Leading with faith may also require us to understand being present as more than just attending to the present moment, however vital that may be. Otto Scharmer has coined the term “presencing” to indicate something like what I have in mind. Scharmer invites us to imagine the basic image of a “U.” We move down the left side of the “U” in the present and up the right side toward the future. The movement down the “U” toward the middle is the practice of mindfulness that I’ve been describing: being present in the moment, observing well what is going on around us, connecting with our deepest selves and our dearest values. What the movement up the right side of the “U” adds is an imaginative engagement with the future. This is a place of being present to the moment, present to our best selves, and being present to the emerging future, being present to creativity, being open to acting anew.

Here, leading with faith is not only attending to the already present goodness and beauty, but also opening to and trusting new instantiations of goodness and beauty as they emerge. We then engage those possibilities and release our creativity. So often the future can feel like a threat because of VUCA, but leading with faith is trusting the future can be better than the present. Notice, I did not say that leading with faith is believing that the future will be better, but trusting that the future can be better.

Leading with faith will also require that we are available to the persons that we lead. Leaders need to be available to those we lead in order to receive their best contributions and in order to help them feel valuable and valued. We need to be appreciatively aware of the people we work with. Schein and Schein, in their book Humble Leadership, call this kind of appreciative awareness of the persons around us, “personization.” They use the simple example of a surgeon who found that recognizing the people on his ever-changing surgical teams as persons was invaluable to successful results. He took extra time in the pre-surgery meeting to look each member in the eye, to listen well to their overview of their part of the task, to smile at them, and to thank them for their coming contributions.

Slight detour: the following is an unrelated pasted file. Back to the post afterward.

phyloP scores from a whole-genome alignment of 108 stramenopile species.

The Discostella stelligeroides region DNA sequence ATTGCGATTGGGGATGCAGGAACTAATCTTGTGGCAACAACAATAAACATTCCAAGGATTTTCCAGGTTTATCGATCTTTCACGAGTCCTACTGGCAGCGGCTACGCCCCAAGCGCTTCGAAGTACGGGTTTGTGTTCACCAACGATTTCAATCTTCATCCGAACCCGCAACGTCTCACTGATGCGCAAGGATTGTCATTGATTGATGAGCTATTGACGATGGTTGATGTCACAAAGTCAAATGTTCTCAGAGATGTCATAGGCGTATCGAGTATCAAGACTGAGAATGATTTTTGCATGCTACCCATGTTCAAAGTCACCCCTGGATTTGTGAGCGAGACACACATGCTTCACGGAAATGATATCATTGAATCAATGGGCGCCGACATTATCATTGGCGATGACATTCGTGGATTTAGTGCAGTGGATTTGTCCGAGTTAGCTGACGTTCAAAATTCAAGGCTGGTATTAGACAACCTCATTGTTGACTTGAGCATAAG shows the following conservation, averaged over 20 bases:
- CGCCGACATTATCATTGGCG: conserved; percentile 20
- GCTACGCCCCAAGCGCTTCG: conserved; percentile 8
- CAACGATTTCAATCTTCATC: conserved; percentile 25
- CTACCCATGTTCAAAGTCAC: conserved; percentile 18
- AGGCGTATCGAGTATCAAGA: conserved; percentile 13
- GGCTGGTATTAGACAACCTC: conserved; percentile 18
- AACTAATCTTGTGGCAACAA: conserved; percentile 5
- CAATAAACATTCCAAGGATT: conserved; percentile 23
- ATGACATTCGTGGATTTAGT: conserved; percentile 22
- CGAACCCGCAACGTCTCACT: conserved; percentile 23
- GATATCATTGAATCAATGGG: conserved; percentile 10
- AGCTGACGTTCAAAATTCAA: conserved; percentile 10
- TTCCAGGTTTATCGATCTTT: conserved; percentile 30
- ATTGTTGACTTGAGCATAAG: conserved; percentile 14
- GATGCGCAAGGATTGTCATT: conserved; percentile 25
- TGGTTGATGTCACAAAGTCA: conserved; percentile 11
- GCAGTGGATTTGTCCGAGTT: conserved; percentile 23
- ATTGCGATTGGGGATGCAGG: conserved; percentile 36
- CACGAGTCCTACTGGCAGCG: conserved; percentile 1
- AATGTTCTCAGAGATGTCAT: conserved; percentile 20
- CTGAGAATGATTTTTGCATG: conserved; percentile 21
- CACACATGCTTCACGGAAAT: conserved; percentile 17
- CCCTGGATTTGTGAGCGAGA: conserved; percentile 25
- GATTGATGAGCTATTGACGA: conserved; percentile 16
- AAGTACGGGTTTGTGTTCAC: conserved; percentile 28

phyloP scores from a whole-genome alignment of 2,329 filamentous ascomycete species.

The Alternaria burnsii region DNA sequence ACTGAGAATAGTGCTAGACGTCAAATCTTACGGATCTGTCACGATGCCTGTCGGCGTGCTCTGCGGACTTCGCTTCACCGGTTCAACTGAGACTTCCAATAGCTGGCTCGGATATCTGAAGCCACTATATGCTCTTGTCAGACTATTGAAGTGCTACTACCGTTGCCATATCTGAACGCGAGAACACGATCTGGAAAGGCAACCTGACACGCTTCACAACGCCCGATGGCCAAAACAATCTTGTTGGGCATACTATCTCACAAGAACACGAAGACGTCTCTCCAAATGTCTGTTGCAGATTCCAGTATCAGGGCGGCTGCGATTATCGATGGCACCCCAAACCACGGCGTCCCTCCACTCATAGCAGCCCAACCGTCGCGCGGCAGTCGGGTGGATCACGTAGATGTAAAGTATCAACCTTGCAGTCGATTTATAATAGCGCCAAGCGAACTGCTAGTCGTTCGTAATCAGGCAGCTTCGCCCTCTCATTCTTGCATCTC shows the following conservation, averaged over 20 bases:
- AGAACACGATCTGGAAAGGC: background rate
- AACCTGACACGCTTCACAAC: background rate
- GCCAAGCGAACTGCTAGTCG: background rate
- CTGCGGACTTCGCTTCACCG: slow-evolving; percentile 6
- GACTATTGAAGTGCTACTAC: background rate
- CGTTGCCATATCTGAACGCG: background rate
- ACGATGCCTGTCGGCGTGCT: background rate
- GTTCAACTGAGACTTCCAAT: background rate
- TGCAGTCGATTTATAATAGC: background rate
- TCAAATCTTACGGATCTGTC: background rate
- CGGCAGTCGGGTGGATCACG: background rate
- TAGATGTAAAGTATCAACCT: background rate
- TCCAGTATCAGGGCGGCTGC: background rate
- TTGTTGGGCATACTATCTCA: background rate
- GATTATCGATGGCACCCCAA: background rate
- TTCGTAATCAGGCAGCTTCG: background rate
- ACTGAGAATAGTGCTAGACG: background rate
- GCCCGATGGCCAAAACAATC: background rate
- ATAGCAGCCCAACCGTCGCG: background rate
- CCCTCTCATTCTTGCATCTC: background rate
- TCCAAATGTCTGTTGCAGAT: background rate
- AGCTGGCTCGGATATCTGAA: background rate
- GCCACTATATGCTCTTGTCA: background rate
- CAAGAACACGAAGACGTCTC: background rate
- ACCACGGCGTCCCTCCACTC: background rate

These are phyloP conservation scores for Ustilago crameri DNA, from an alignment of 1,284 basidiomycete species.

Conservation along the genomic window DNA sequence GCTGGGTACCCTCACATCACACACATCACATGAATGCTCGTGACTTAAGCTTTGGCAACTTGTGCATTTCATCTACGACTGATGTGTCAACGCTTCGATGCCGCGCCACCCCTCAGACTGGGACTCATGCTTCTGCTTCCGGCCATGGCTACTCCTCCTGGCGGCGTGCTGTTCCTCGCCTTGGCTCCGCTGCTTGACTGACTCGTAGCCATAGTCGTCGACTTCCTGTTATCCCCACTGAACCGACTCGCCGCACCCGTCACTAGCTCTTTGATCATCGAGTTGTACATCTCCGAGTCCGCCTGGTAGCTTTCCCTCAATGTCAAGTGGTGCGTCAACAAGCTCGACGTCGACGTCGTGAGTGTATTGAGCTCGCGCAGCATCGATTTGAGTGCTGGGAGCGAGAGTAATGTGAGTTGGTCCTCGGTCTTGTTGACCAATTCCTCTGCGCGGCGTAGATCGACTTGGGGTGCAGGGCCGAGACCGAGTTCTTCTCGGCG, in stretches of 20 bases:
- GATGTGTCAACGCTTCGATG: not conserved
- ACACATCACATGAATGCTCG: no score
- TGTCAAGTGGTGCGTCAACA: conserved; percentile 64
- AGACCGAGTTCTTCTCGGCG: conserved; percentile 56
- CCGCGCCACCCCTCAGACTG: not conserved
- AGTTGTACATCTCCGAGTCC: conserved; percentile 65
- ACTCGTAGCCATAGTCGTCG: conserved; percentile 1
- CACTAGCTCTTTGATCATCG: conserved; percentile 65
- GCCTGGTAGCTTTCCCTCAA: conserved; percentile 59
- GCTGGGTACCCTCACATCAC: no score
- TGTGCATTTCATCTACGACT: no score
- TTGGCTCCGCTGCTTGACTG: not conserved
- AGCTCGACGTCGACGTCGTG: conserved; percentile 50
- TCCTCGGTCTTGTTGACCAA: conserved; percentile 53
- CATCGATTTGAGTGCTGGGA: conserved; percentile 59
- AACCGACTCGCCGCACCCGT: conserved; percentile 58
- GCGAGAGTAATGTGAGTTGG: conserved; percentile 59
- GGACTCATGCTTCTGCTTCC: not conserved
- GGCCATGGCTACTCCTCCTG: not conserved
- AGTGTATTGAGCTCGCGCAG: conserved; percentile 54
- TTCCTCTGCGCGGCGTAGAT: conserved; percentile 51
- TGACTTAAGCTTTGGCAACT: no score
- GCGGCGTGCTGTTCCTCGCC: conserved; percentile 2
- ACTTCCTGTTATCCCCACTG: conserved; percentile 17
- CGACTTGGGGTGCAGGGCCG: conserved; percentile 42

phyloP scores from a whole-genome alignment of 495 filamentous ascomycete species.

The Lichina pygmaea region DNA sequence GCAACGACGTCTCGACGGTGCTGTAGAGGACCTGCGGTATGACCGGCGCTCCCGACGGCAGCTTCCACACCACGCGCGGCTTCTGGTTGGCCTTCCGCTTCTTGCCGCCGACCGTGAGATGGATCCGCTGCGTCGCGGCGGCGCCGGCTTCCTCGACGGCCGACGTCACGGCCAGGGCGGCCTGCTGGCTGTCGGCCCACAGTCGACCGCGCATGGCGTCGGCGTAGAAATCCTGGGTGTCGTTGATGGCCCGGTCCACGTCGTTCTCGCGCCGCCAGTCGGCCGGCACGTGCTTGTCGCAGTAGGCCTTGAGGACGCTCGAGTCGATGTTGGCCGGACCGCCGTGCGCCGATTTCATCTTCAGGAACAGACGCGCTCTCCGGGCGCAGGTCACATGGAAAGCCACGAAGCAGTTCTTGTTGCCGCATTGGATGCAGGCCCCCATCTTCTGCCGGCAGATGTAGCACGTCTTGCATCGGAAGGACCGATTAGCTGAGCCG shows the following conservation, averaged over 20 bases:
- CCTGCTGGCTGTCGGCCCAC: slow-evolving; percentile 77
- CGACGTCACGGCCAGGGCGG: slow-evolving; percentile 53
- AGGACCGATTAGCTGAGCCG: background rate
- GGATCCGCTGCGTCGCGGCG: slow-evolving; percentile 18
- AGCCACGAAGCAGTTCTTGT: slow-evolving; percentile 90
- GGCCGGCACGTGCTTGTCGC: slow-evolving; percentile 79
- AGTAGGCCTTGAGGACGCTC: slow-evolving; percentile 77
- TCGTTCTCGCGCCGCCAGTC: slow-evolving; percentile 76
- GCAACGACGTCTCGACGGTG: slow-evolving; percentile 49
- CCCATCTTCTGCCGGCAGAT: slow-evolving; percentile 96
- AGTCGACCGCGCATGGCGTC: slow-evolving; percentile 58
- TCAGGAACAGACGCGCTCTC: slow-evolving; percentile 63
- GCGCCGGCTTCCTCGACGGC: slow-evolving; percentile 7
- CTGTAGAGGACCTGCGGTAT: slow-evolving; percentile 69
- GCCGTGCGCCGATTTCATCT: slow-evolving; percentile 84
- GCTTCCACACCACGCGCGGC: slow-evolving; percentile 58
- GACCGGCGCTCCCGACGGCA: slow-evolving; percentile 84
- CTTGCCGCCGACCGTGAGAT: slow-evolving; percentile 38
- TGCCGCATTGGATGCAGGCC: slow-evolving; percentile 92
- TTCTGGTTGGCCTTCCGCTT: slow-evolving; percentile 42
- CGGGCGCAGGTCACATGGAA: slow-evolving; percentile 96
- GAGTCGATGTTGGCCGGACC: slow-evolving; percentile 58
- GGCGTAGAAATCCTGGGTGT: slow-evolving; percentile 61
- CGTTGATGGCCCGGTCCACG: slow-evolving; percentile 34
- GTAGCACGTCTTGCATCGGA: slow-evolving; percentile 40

As I have reached higher levels of leadership within my college, I’ve noticed that the higher the level of meeting the more likely there is to be chitchat and personal checking in as the meeting starts. At first, I thought this was a kind of largesse of leadership. I prided myself on running tight meetings, starting on time, moving efficiently through the agenda. Now, I’m realizing that this is the practice of skilled and effective leadership. They are taking time to make sure they recognize the personhood of those with whom they work and make themselves personally available. They are indicating that the members of their team are valuable, both for their work, and in their personhood. This sort of appreciative awareness of the people with whom we work, not only makes people feel more comfortable and valued at work, but it also takes seriously the relational and human qualities of the systems that make up organizations.

One of my favorite lines from the Bhagavad Gita says, “You have a right to your actions, but never to your actions’ fruits. Act for the action’s sake. And do not be attached to inaction.” Leading with faith is a way to take joy in the work of leadership and detach a bit from the fruits that our leadership may yield. In an age of VUCA, we can get lost in a world of results and bottom lines. We can get drunk on transformation and change. We can get frustrated by rough waters and thwarted efforts. Leading with faith is a way to calm the waters, to notice the color purple, to be aware and appreciative of the goodness of the people around you, the beauty in the work itself, and the creativity that emerges.

Daniel J. Ott is Associate Dean for Academic Initiatives and Chair of the Department of Philosophy and Religious Studies at Monmouth College, Monmouth, Illinois. His articles and review articles have appeared in Theology Today, Political Theology, and the American Journal for Theology and Philosophy. He is co-author with Hannah Schell of Christian Thought in America: A Brief History (Fortress Press).

To purchase the book from which this leadership essay comes, see Open and Relational Leadership: Leading with Love.